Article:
For more intriguing examples of systems thinking as applied to family and societal dilemmas, be sure to register for the June 18th online conference:  Moving Beyond the Pandemic: Systems Thinking and AdaptationClick here to register and for more information.

10 Replies to “Is Helping Overrated?”

  1. Thank you, Ms. Marcuson, for describing this relationship dynamic so well. It has been an essential understanding for me as a social worker, an continual exercise in clarifying my own role and respecting the other.

  2. Thank you, Margaret, and so good to read your contribution. A good reminder for me as I am in the midst of family caretaking responsibilities. I hope to see you again soon at another WPFC conference.

  3. Rev. Marcuson, your piece captures the powerful pull to take on the emotional weight of carrying others and ensuring their well-being by functioning for them. Thanks for it.

    I got curious about your example of your mother taking over money matters for your father. What do you think are the signs that indicate a decision to shift roles or responsibilities in a relationship has happened reactively vs. as a move for adaptive flexibility. For instance, I could imagine a grounded young wife, even decades ago, sayin, “I assumed you, the male, would be doing the finances, because that’s how the world says this is supposed to work, but it turns out, you’re not so good at that, and I am, so how about I take it over. What do you think? Also, how are your laundry skills?”

    1. Excellent question! A division of labor makes sense sometimes. I can imagine the scenario you describe, too. Perhaps the difference is whether the distribution of responsibility is made in a thoughtful, principled way by both partners or an anxious way where one partner just steps in. (My dad didn’t do laundry, either, btw…)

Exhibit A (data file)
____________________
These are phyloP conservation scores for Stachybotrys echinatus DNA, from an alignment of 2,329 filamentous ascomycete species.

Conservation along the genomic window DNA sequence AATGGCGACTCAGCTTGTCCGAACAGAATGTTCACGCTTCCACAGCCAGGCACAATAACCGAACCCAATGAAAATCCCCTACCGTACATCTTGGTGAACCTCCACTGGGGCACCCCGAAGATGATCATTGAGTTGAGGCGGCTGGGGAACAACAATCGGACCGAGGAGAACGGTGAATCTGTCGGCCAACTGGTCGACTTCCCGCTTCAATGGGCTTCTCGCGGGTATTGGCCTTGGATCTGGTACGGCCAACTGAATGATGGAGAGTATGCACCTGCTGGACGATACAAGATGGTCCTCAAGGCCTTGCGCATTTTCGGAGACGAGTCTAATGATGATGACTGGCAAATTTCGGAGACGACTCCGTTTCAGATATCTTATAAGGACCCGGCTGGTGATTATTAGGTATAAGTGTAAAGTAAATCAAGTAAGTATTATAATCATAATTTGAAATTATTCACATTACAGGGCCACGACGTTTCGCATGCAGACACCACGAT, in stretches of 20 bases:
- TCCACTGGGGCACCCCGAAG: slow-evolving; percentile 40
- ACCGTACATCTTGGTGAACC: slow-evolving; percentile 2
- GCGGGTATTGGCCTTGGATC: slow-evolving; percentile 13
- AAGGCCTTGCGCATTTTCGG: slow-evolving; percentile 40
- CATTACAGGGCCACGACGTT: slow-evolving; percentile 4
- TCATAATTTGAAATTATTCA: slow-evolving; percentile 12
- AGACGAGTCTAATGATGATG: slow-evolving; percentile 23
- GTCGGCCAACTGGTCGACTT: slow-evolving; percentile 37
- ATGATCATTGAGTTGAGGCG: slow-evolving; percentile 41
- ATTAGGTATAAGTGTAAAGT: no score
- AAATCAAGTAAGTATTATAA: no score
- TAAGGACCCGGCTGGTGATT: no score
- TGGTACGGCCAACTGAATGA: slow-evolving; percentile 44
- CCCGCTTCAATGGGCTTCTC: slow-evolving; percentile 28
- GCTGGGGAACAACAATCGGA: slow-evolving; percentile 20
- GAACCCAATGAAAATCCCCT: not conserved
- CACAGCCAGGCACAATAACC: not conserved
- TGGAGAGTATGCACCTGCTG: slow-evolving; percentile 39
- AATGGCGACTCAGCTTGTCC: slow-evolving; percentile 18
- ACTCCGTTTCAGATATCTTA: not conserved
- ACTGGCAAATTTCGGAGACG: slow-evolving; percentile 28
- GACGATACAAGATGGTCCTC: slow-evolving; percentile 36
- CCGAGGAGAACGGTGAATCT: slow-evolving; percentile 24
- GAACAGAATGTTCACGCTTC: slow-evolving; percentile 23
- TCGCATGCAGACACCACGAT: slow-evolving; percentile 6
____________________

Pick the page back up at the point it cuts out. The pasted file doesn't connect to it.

4. Margaret, I also have offered help when it was not asked for or needed. I appreciate the description of your journey over time to focus on managing yourself instead of over-functioning through helpfulness. It highlights how staying with an effort to change is an essential part of achieving change.

  5. Rev. Marcuson, what a useful and practical tip “Feel the back of your chair.” Thanks. I’ll make use of it. It’s possible to do this even if standing.
    The idea of staying within one’s own skin came from Bowen’s research in the late 1940s and early 1950s. He was at Menninger and exploring assumptions such as seriously ill people in a psychiatric facility could not form transferences. He set up his own way to see if this was so discovering that they formed intense transferences. Then, as a true researcher would do, he explored the opposite, how to avoid a transference. He found people could find within self solutions and his giving advice, direction, or suggestions interfered with their innate ability. What did help was to be present, a resource, the person could utilize at their own initiative. Something about a neutral environment helped. This understanding came from direct observation of what was effective treatment.

    1. Ms. Rakow, Thank you for this background from Bowen’s research. That deepens my understanding. I like that phrase “utilize at their own initiative.” And I’ll practice leaning back (a little bit) while standing.

Leave a Reply

Your email address will not be published.